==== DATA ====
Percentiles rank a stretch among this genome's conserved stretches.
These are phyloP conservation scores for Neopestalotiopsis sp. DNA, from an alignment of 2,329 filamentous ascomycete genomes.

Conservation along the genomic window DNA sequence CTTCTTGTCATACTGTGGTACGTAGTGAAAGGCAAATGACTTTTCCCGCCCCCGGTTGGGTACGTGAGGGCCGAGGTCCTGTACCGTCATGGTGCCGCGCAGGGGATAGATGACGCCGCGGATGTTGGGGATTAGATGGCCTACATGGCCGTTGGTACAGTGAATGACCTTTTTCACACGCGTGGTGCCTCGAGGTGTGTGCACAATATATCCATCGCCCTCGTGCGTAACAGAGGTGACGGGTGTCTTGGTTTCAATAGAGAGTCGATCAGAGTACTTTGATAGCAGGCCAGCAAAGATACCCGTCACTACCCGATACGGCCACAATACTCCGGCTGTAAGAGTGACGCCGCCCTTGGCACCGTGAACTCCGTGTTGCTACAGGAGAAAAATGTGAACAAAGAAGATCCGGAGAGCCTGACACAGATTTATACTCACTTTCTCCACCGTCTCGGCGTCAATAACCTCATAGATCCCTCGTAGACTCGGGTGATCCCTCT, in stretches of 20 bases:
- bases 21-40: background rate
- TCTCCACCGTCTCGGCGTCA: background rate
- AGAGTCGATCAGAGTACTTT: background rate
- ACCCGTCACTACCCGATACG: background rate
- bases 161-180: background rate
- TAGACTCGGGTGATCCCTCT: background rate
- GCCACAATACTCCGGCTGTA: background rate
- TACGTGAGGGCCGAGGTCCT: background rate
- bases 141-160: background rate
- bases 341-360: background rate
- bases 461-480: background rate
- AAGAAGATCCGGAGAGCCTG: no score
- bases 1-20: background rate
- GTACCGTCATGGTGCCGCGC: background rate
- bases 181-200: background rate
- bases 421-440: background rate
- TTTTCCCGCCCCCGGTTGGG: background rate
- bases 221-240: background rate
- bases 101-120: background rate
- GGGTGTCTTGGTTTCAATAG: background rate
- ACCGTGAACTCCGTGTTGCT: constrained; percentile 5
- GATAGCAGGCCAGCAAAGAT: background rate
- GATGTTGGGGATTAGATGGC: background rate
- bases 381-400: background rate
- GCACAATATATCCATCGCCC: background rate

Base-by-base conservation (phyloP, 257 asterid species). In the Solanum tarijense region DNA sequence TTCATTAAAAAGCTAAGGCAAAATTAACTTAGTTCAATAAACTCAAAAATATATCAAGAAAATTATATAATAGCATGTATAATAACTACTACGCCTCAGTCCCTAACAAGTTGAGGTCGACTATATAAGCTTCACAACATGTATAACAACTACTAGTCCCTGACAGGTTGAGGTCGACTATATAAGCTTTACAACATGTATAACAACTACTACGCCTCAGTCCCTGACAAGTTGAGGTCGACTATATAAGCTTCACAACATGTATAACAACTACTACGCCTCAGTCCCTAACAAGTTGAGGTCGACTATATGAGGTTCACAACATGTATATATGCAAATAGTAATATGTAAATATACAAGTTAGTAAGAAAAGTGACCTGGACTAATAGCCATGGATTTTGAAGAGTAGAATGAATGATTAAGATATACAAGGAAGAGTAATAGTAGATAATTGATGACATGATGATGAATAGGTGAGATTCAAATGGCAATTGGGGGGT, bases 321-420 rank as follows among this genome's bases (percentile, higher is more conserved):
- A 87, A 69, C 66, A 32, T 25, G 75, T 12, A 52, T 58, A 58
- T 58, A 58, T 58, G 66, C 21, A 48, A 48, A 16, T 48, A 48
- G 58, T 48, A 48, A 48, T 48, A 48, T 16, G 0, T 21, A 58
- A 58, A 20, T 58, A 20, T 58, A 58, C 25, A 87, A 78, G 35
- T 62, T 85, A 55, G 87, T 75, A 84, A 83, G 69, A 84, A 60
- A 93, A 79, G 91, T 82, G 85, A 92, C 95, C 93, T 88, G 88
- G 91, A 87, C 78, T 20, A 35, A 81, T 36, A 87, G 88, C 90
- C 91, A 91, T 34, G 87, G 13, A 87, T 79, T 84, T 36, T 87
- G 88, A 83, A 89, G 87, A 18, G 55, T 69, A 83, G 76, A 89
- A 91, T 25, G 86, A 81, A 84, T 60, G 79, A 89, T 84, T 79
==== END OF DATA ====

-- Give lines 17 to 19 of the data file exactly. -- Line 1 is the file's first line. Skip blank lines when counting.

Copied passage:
- GTACCGTCATGGTGCCGCGC: background rate
- bases 181-200: background rate
- bases 421-440: background rate